My point here is not to expose the hypocrisy of my conservative military friends, but to demonstrate how quickly lived experience can diverge from professed ideology, and just how blind people can be to that divergence. Don’t get me wrong, we all do it sometimes. In the real world — as opposed to the warped media “realities” we increasingly spend our waking hours inhabiting — the lines between doer and taker can get uncomfortably blurry. Here, you find those who complain about the evils of socialism living a government-funded lifestyle. All too often, when I have these conversations, and I gently point out that irony, I’m surprised by how genuinely perplexed people are to hear this, as if it never crossed their minds to consider this disparity between belief and practice.


One recurring rebuttal I hear is that the military is not a socialist enterprise, but merely a public service provided at taxpayer expense, like the Post Office or public sanitation. While there is some truth to this, the comparison doesn’t really hold up. It ignores just how all-encompassing our military’s welfare system is, going well beyond the core service provided— national defense—and extending to a multitude of other areas only tangentially related to protecting the nation.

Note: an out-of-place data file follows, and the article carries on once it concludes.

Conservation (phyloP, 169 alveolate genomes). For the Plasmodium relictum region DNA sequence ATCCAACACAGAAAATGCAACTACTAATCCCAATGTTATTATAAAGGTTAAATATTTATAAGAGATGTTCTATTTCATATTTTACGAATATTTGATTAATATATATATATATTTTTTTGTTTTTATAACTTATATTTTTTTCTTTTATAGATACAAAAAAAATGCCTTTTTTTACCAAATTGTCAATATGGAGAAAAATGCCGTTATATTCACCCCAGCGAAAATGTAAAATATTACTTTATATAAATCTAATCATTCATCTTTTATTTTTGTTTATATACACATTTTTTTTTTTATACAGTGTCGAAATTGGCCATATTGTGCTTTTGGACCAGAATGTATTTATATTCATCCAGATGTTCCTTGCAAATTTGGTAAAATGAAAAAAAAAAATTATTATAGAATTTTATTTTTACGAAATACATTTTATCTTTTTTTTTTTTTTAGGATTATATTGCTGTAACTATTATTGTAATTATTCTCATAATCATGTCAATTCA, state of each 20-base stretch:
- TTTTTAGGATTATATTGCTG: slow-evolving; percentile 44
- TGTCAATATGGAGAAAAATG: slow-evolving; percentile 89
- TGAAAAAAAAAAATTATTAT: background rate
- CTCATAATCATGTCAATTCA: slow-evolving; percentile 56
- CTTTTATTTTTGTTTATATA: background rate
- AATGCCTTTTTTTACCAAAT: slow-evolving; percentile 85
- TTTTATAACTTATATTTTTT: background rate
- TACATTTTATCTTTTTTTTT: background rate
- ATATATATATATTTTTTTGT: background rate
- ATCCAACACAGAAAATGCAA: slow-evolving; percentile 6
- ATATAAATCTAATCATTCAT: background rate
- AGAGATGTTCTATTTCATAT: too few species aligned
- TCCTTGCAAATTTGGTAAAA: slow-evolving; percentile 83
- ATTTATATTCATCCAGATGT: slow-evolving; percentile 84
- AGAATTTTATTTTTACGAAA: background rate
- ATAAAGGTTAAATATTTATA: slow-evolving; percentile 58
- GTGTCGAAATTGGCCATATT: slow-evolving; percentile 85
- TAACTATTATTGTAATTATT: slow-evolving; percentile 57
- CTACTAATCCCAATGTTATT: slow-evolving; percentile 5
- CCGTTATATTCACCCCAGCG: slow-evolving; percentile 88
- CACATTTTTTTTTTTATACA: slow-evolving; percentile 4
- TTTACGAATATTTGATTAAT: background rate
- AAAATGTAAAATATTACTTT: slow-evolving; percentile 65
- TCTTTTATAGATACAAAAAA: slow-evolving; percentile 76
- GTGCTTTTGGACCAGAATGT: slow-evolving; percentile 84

Moreover, unlike public utilities and services, the military represents a sub-culture within our larger culture that touches all aspects of life for those in it. If you have ever visited a military base, you understand what I am talking about. They are comfortable gated communities, where it is possible to work, play, exercise, worship, and shop, all without ever leaving the safe confines of the base.

In the end, therefore, it is hard to get around the fact that everything listed above is provided through the redistribution of steeply progressive taxation. Call it what you will. If you are ideologically opposed to the soul-sucking, egalitarian hell of left-leaning social policies, all while proudly serving in the military, you'll find yourself in an awkward position that no amount of patriotic flag-waving can make go away.

But maybe I’m being a little harsh.



Socialist Meritocracy: Or Why the Military's institutions work for everyone


Let me offer a sympathetic explanation for this apparent conservative/libertarian blind spot. If the military is the most socially and economically progressive organization in America, as I am arguing, it is also one steeped in a meritocratic ethos emphasizing personal responsibility and individual accomplishment. These are traits that conservatives value. Each person joins with the opportunity to go as far as his or her ability will allow. One also finds a refreshingly transparent equality of opportunity in the military that is governed by an equally accessible system of incentives that reward performance, ambition, and intelligence.

Moreover, we in the military are taught to take care of ourselves so we can take care of our teammates. This is drilled into us from the first day of basic training. I can think of no better example in America today of how seamlessly collectivist and individualist cultures weave together to form a cohesive, functioning whole, annihilating today's tired dichotomy that everything has to be either left or right, collective or individual. In reality, the individual thrives when part of a community.